The CBRN CoE also helped build a network of experts from different countries, including the On-Site Assistance experts, who have interacted and exchanged experiences and knowledge based on their respective situations. This resource is considered of tremendous importance.
The Heads of Secretariats indicated several CBRN CoE Projects financed by the European Commission that were particularly helpful in building capacities to deal with the COVID-19 crisis, namely:

  • Project 53 “Strengthening the national legal framework and provision of specialised training on biosafety and biosecurity” (Central Asia Region).
  • Project 48 “Improved regional management of outbreaks in the CBRN Centres of Excellence Partner Countries” (African Atlantic Façade Region).
  • Project 46 “Enhancement of CBRN capacities in addressing CBRN risk mitigation concerning CBRN first response, biosafety and biosecurity, awareness raising and legal framework” (South East Asia region).
  • Project 88 “Strengthening of CBRN medical preparedness and response capabilities” (South East and Eastern Europe Region).
  • Project 34 “Strengthening capacities in CBRN event response and in chemical and medical emergency” (Middle East Region).
  • Project 33 “Strengthening the national CBRN legal framework and provision of specialized and technical training to enhance CBRN preparedness and response capabilities” (Eastern and Central Africa).
  • Furthermore, successful projects were implemented in the biorisk area adressing inter-regional needs, namely:
  • MediPIET “Establishment of a Mediterranean programme for intervention Epidemiology Training” (Project 32).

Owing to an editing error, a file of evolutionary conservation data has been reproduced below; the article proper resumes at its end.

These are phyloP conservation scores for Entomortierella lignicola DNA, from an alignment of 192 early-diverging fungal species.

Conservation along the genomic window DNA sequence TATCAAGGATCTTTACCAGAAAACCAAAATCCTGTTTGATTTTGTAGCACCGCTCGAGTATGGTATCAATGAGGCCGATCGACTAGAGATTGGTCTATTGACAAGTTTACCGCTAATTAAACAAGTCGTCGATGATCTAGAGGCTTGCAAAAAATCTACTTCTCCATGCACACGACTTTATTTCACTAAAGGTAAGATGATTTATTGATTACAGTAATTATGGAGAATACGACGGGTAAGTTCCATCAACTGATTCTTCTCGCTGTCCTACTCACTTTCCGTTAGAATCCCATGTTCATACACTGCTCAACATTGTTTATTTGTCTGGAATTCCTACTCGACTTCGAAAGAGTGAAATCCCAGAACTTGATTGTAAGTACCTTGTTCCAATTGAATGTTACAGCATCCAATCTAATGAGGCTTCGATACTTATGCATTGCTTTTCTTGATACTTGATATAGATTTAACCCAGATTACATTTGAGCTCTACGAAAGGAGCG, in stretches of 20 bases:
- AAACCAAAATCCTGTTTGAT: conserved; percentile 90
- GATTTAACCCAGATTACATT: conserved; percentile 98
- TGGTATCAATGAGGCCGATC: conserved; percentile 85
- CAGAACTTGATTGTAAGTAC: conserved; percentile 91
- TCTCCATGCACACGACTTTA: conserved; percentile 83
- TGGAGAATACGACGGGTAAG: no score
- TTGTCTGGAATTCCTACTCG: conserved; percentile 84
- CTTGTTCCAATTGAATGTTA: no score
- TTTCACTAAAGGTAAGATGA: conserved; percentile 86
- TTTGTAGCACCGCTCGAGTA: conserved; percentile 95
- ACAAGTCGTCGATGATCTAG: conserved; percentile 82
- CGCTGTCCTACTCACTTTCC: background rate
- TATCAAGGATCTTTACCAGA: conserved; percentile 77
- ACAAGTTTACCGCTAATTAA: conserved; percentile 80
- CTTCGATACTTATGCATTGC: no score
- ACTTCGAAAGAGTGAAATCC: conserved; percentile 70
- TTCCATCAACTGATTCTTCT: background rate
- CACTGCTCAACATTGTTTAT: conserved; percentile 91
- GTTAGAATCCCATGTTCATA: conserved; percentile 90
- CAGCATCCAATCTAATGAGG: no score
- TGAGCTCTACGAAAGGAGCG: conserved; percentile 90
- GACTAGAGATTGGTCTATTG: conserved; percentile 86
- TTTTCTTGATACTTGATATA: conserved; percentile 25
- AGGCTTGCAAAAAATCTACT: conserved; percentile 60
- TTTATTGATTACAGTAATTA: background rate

• Stronglabs “Preventing biological risks increased by environmental and climate change by strengthening public health laboratories” (Project 76).
  • Medilabsecure “Preventing biological risks increased by environmental and climate change in the Mediterranean, Black Sea and Sahel regions by strengthening institutional capacities in the context of One Health” (Project 75).
  • Labplus Africa “Strengthening laboratory capacities in Africa against COVID-19 and other epidemics: from set up in Senegal to scale up in Africa” (Project 85).

Which are the future priorities that could be addressed within the framework of the EU CoE CBRN Initiative?

In the coming years the focus should be on the “lessons learned from COVID-19” in the regions, coupled with an international exercise focusing on a handling the pandemic through cross-border cooperation.
Such exercise would be in line with the past field exercises organized within the framework of the EU CBRN Centres of excellence, in particular the “Jeyran” exercise held in Uzbekistan in November 2019 and the “ ARZ exercise” held recently in Lebanon in December 2021.
More generally, biosecurity through a multi-sectoral involvement is of interest in all regions. Capacity building in this area should focus on improving biosecurity management with effective tools to enhance capabilities for highly communicable diseases and global catastrophic biological events, such as pandemics.
Raising awareness of the public as well as improving information sharing and coordination of response plans would be also crucial elements to test.